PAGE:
Hatch said Vallas does not have a background in education. “He’s a financial fixer the way he fancies himself, although the evidence suggests he’s not very good at that either,” Hatch said, emphasizing Brandon “is better for Chicago.”

Hatch said the Board got rid of Vallas after learning he planned to run for mayor in 2019.

Vallas also unsuccessfully ran for governor in 2002 and for Lieutenant Governor in 2014. Hatch said Vallas worked at Chicago State University for eight months and allegedly did “nothing to save the school during the “legislative, fiscal standoff” in Springfield.

Reverend Ira Acree, pastor of the Greater St. John Bible Church, said Johnson is a young man who is “truly a breath of fresh air. He has the heart as well as the intangibles needed to lead a diverse city like ours into being the world class place she was destined to become.”

Referring to the coalition of faith leaders, Acree said, “We are excited and unapologetic about supporting his historic candidacy. He’s an educated and well-spoken Black man. He has deep roots in the faith community. He’s the son and grandson of pastors and a family man who has overcome incredible odds.”

Of all of the nine mayoral candidates, Acree said Johnson “is the only candidate from day one who clearly and consistently verbalized his commitment to end Chicago’s ugly tale of two cities.” He said Johnson has promised to end decades of economic disinvestment on the South and West sides, Acree says, “that has destroyed far too many families.”

In comparing Johnson to Vallas, Acree said both have “two powerful unions. Well, I’ll take my chances with collaborating with the teachers before handing the reigns over to FOP and its MAGA leader. We know who Brandon is, but Paul Vallas keeps reinventing himself when opportunities come.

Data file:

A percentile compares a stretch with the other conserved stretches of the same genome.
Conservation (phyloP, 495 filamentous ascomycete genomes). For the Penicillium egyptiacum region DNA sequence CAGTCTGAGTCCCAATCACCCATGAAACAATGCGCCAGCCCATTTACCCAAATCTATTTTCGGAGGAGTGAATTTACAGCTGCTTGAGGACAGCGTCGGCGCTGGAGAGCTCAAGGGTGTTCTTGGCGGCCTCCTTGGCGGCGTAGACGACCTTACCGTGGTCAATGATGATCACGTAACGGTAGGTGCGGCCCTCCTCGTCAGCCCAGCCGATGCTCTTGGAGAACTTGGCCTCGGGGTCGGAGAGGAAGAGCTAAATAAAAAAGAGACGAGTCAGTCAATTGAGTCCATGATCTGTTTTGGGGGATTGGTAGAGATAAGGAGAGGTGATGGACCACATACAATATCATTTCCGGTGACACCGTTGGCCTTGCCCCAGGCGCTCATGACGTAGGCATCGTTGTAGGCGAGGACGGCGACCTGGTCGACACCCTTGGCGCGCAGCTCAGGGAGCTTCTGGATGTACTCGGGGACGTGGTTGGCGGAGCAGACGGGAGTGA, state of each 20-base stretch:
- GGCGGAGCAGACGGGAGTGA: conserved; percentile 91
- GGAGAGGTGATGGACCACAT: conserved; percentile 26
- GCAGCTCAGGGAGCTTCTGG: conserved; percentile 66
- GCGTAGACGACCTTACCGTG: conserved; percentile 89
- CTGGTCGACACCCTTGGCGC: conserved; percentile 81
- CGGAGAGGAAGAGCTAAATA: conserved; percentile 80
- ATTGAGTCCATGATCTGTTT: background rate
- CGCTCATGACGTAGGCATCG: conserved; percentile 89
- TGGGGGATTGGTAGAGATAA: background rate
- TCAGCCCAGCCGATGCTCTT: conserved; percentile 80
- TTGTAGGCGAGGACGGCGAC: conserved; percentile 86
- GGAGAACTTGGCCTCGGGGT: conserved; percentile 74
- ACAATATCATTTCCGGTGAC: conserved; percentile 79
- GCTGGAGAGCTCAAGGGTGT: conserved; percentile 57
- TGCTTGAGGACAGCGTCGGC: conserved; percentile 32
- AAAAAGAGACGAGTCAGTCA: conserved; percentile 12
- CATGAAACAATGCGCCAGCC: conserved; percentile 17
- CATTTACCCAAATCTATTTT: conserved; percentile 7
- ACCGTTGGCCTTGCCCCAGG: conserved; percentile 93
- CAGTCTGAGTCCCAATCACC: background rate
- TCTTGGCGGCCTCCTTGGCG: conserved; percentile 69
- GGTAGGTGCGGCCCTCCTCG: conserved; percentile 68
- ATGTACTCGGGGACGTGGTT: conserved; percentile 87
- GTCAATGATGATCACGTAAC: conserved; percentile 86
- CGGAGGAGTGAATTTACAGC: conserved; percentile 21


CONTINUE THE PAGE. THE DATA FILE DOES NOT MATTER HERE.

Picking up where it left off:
“This is a blue state. Why should we elect a Republican to head our city?” asked Acree. “Paul Vallas is dangerous. We don’t need a MAGA man in City Hall. He’s a DINO…a Democrat in Name Only.”

Johnson is looking to transform the city, vowing to provide services to all sides of Chicago. He said he has been all over the city of Chicago and that “the infrastructure of this broken system is shaking. We cannot allow politics and the failures of old to try to repair the damage that they created. We don’t live in fear, or doubt or trepidation.

“We can live out our hopes. It is time to turn our hopes into votes and turn our votes into policy to make sure the policy reaches the community,” said Johnson.

He promised to invest in the people of Chicago and to provide access to all amenities including jobs, reliable transportation, fully-funded neighborhood schools and an environmentally safe Chicago.

On the April 4 runoff election that falls on the assassination date of Dr. King, Johnson said, “April 4 is not just about an assassination. It’s about the resurrection of the city of Chicago.”

He urged everybody to vote and said the fifth floor of City Hall “is big enough for everybody.”